Wednesday, 8 February 2012

How You Know Who's "Winning" Before a Goal's Scored.

Whoever devised the scoring system for football was an undoubted genius.It's magnificently simple,kick or head the ball between the posts,underneath the crossbar and over the line in a legitimate fashion and your goal tally advances by exactly one score.There aren't differing degrees of attacking attacking success,such as three points for a field goal,six,seven or eight for a touchdown and two for a safety as in American football or five points (or maybe four depending on the era) for a try,three for a penalty and two for a conversion as in rugby.So unlike it's near cousins the ultimate objective in football is always the same,namely to try to score a goal,corners or rattled crossbars don't count on the final score card..

The benefits of football's goalcentric approach is evident in other aspects of the game.Mathematically modelling a soccer game is easier and therefore more likely to reflect the actual course of games over time than either the NFL or rugby where the convoluted scoring regime often means you have to fall back on the unsatisfactory ploy of averaging historical,none team specific play by play data.

Secondly,in football the "in game" situation is obvious to even the casual observer.A goal down and you're one score from being level or two consecutive scores from being in the lead,whereas a gridiron side down by nine can be anything from two scores to five scores away from the edging ahead.

A third feature of scoring in football is that it is a comparatively rare event when viewed beside the other sports mentioned.Around two and a half goals per game is the average benchmark figure for most of the major European football leagues and that's about a quarter of the scoring events enjoyed by followers of the various oval ball games.This scarcity of scoring certainly adds to the tension of the sport and scoring events are very likely to cause large swings in in game win probabilities for both sides.The downside from an analytical point of view is that until goals are actually scored we have to rely on the pre game estimation of each teams strengths to gain an insight into how the balance of play lies.These type of estimations are remarkably accurate over the longterm,but understandably slightly challenging to compute on the fly whilst you are actually at the ground watching the match.Therefore,I've tried to come up with a less taxing and visually obvious way to predict the outcome of a game in real time.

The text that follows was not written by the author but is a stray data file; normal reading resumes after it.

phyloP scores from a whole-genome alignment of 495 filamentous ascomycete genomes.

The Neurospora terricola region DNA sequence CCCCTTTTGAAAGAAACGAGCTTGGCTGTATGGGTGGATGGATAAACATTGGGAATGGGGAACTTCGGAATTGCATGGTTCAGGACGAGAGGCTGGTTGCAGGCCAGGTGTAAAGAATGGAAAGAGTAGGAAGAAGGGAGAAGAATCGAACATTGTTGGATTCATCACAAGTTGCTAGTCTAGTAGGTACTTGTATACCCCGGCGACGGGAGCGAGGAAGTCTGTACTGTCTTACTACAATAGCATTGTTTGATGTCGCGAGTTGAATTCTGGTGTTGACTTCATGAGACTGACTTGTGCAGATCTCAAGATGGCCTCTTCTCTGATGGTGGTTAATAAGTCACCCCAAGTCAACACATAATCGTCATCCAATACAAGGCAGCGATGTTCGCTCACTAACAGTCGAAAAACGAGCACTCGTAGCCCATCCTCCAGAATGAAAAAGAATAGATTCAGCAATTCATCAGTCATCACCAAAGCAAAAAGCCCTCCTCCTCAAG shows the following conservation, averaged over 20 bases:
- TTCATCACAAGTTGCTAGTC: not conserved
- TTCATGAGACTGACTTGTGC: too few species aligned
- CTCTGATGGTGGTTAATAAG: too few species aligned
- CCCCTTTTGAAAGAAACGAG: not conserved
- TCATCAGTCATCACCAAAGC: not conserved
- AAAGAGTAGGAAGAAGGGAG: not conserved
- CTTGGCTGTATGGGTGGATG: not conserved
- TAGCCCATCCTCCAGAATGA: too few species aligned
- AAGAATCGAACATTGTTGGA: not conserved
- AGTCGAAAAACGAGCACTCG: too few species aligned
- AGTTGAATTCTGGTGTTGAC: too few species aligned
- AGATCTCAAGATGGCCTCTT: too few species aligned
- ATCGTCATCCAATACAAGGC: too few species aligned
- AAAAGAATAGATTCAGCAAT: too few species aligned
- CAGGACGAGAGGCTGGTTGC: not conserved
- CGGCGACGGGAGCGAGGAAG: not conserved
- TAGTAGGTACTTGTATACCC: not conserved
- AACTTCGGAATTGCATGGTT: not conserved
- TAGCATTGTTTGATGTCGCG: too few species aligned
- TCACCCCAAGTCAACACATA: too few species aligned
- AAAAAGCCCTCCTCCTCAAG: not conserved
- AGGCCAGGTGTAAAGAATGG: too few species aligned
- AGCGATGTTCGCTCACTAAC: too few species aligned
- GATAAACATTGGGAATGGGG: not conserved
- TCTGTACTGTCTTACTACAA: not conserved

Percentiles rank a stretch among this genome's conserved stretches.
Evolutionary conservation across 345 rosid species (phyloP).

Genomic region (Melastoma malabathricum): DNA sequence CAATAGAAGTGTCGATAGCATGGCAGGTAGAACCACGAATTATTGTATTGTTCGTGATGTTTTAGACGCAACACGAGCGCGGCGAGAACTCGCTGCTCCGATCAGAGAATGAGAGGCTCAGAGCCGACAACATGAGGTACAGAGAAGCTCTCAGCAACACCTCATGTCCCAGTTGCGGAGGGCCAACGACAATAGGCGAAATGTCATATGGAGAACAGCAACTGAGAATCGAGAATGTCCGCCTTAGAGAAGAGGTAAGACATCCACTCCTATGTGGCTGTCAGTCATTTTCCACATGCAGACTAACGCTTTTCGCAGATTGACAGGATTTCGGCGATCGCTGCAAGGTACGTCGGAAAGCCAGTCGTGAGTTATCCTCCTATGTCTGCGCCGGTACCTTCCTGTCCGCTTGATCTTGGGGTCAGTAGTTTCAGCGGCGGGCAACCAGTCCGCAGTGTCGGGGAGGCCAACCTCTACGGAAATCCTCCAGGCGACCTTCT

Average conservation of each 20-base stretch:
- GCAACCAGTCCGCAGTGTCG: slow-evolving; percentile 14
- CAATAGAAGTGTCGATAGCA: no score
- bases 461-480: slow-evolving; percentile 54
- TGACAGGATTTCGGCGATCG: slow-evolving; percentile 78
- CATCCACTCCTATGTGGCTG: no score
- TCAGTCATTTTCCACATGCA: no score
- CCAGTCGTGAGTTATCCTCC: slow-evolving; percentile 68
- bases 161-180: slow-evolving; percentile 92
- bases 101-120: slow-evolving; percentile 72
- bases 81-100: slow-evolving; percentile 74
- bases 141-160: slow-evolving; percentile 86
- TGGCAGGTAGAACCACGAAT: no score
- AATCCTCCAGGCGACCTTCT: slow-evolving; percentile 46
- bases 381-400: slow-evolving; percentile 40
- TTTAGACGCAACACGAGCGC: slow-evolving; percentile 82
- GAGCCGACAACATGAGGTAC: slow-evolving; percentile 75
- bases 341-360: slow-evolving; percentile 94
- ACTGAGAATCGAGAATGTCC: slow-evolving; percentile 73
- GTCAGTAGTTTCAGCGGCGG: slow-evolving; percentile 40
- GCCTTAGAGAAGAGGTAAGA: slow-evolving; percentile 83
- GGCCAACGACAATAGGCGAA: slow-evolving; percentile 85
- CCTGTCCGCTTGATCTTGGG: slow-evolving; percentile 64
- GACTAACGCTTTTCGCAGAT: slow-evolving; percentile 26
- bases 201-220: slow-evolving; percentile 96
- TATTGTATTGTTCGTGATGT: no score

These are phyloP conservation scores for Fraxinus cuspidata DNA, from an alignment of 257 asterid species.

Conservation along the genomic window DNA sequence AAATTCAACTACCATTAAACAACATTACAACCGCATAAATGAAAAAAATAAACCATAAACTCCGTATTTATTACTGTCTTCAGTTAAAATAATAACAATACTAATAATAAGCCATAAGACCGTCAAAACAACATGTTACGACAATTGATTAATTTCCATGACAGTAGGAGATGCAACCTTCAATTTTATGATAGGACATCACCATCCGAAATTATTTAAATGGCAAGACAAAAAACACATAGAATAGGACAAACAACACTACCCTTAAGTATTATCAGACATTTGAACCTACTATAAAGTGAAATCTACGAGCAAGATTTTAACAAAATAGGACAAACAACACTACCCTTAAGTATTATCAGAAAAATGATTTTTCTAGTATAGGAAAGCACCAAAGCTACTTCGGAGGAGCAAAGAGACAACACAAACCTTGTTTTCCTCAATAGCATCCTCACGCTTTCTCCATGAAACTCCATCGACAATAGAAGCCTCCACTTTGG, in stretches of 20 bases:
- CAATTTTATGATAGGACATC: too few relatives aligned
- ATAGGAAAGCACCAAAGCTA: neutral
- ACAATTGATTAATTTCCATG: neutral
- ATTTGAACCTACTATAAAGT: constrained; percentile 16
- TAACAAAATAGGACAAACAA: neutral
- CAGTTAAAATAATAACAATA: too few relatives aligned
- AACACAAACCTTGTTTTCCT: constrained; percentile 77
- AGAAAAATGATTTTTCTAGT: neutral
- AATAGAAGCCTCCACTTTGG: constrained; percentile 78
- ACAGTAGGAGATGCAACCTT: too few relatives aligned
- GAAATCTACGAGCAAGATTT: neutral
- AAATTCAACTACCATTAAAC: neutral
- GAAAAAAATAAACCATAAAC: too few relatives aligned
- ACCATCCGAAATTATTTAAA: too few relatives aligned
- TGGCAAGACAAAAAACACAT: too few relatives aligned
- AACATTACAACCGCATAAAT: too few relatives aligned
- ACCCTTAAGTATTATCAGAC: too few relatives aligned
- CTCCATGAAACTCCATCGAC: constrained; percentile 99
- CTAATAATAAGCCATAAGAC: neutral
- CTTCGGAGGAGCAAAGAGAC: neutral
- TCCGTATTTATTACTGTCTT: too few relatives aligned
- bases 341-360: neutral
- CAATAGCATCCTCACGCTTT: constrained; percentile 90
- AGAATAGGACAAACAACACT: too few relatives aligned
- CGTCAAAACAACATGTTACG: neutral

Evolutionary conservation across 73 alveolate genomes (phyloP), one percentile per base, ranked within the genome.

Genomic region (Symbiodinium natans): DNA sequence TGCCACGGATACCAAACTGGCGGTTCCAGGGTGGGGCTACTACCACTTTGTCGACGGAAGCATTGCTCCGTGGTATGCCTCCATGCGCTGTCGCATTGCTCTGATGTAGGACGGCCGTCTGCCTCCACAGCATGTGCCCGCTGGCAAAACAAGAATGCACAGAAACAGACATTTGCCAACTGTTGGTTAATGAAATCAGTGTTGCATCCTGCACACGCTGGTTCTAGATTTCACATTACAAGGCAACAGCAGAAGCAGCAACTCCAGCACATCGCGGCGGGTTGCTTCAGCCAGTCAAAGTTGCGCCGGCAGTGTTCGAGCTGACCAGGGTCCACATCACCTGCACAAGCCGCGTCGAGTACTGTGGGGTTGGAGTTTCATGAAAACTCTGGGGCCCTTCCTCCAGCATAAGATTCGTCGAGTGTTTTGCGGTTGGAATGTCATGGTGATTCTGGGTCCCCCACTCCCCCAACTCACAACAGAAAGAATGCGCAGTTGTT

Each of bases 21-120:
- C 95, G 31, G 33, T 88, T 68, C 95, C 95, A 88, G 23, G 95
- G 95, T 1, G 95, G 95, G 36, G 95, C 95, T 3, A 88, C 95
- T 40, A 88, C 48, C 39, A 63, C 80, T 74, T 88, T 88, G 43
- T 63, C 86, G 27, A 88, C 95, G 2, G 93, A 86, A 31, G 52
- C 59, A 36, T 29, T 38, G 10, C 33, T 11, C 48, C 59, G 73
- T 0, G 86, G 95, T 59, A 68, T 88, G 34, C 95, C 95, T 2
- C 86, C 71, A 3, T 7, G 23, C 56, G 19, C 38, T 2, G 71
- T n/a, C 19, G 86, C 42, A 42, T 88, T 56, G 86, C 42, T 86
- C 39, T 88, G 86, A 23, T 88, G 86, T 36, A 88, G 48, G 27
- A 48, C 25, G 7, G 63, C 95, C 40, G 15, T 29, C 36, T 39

Everyone's only too familiar with the incisive comment and analysis originating from the colour man in the commentary box during a live game.But how significant is it for example if one team is putting in lots of tackles,winning the majority of the aerial duels or enjoying lots of possession.The slight overload of statistics is a welcome addition to football coverage,but which set of "in game" numbers are the really important ones that correlate well with winning.We saw in this post that there is a reasonable positive correlation between the percentage of ground duels a team wins over the course of a season and their subsequent success rate for that season.So I decided to see if that relationship held for individual games and therefore might be useful as a valid indicator of likely success in a game before the scoring had started.

Ground duels are defined as 50-50 contests between opposing players in which one players emerges successful.For every winner of such a contest there is a corresponding loser and potentially these duels could result in the defeated player's team being forced to commit extra players to cover the victorious opponent,leading to a loss of team shape especially if the duel takes place in their half of the field.In short duels are the kind of precursor you would expect prior to an attacking threat being launched.I looked again at data from the 2008/09 season and duels on average occurred just over once a minute for the duration of the game.The Sunderland Stoke game and the West Brom Stoke contest tied for the lowest total duels (70) and the Tottenham Arsenal game had the most at 174,so they're about four times more common than shots on goal and 40 times more common than goals.

Keeping track of the Ground Duels can tell you which team has the upper hand.